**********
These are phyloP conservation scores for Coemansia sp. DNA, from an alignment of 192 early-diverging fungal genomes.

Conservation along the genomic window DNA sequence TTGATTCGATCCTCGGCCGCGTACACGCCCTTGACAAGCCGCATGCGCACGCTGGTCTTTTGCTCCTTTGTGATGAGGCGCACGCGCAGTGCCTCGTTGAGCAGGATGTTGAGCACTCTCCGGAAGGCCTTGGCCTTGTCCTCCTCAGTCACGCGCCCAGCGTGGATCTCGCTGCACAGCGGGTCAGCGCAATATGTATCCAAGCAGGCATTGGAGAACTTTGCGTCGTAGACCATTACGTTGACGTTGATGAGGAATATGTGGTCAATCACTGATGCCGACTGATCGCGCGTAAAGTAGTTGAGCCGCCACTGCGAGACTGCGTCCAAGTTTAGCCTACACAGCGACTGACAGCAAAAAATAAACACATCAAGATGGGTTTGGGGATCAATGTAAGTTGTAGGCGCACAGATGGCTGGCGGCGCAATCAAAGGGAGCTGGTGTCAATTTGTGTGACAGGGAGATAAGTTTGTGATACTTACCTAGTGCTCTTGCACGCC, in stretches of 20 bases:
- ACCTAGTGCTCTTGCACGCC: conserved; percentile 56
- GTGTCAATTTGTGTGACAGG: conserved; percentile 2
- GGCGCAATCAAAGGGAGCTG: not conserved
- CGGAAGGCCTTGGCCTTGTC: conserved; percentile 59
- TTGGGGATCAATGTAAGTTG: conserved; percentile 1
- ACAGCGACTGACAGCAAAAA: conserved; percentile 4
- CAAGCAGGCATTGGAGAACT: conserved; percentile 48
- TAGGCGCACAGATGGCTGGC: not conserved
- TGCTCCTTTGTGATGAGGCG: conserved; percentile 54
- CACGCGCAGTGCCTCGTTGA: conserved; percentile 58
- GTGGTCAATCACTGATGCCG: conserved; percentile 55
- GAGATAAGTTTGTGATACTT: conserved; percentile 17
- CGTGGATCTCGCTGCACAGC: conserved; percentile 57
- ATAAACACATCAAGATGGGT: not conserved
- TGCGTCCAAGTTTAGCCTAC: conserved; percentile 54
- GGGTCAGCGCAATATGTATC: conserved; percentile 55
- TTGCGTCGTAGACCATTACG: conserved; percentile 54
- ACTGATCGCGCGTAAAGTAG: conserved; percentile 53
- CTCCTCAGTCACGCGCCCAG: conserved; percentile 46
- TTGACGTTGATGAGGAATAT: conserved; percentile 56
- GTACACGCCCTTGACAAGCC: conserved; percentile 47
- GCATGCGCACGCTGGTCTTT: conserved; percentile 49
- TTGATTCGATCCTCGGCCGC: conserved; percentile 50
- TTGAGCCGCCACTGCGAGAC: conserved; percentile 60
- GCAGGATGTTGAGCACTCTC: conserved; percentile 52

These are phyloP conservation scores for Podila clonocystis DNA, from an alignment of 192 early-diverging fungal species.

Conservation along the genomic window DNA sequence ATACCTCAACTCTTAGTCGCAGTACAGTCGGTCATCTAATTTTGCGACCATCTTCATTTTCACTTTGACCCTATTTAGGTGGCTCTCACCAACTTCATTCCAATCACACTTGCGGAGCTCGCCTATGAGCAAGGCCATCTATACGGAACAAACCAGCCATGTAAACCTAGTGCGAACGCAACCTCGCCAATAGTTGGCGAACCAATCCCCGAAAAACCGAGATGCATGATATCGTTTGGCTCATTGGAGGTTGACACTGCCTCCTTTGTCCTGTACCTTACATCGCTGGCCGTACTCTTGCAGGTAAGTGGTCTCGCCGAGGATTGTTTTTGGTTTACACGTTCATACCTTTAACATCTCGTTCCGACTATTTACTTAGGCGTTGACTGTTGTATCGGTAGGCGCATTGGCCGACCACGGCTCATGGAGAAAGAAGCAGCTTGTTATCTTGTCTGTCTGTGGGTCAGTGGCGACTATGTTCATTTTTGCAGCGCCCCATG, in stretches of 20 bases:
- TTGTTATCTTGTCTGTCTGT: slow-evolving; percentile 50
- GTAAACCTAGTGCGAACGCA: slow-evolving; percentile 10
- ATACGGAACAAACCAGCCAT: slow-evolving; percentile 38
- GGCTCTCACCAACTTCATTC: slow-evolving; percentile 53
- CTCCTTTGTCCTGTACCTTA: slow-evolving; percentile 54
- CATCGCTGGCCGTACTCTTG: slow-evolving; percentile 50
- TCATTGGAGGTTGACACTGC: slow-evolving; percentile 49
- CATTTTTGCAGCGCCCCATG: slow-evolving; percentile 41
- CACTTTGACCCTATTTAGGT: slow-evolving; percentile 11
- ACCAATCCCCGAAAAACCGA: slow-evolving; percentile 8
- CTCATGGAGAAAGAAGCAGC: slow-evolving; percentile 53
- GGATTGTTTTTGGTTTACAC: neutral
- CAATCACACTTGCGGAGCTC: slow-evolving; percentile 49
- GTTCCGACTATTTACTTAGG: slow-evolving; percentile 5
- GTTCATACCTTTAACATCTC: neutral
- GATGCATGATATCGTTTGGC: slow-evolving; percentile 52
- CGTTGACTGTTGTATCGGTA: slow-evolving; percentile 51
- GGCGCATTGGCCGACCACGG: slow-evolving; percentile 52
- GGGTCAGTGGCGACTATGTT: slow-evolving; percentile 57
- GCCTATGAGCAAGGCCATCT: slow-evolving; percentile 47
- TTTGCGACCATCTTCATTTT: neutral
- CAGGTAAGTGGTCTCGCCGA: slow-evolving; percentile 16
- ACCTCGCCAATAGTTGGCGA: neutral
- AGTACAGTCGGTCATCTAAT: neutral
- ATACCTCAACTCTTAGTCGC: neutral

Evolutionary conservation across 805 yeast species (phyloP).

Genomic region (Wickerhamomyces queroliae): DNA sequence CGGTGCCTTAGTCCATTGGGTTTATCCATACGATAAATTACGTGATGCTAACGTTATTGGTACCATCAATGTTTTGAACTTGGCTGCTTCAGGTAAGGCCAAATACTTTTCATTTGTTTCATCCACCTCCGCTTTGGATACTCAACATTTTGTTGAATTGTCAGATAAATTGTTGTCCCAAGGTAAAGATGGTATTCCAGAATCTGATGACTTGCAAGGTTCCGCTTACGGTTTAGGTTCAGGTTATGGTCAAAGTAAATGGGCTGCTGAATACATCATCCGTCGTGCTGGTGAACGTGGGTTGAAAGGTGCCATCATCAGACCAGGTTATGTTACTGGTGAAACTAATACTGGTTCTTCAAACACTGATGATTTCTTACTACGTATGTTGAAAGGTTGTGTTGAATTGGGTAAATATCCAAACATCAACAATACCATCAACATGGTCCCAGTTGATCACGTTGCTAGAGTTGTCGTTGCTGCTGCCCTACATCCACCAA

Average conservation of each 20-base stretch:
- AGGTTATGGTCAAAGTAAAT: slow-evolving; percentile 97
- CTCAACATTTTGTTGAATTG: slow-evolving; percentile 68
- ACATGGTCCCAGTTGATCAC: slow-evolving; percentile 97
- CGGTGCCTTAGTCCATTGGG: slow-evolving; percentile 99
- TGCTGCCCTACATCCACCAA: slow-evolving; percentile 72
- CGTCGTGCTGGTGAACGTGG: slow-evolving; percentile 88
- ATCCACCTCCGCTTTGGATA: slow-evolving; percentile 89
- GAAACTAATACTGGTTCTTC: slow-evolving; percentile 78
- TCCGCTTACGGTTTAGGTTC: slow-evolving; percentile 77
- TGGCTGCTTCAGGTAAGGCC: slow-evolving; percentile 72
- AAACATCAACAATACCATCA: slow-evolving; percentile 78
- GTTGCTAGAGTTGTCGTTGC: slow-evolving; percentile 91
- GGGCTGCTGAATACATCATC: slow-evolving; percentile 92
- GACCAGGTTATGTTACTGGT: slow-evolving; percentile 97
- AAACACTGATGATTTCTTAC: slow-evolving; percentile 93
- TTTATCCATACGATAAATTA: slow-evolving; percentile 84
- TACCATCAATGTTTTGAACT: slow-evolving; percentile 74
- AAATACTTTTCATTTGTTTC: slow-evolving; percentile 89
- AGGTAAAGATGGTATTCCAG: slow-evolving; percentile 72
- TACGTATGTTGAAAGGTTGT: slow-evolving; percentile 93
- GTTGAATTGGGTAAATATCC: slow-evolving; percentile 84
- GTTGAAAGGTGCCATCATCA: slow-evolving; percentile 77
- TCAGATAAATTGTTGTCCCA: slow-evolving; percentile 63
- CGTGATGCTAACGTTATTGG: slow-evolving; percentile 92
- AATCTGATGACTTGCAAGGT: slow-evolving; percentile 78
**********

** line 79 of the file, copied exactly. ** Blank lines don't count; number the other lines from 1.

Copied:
- GTTGAAAGGTGCCATCATCA: slow-evolving; percentile 77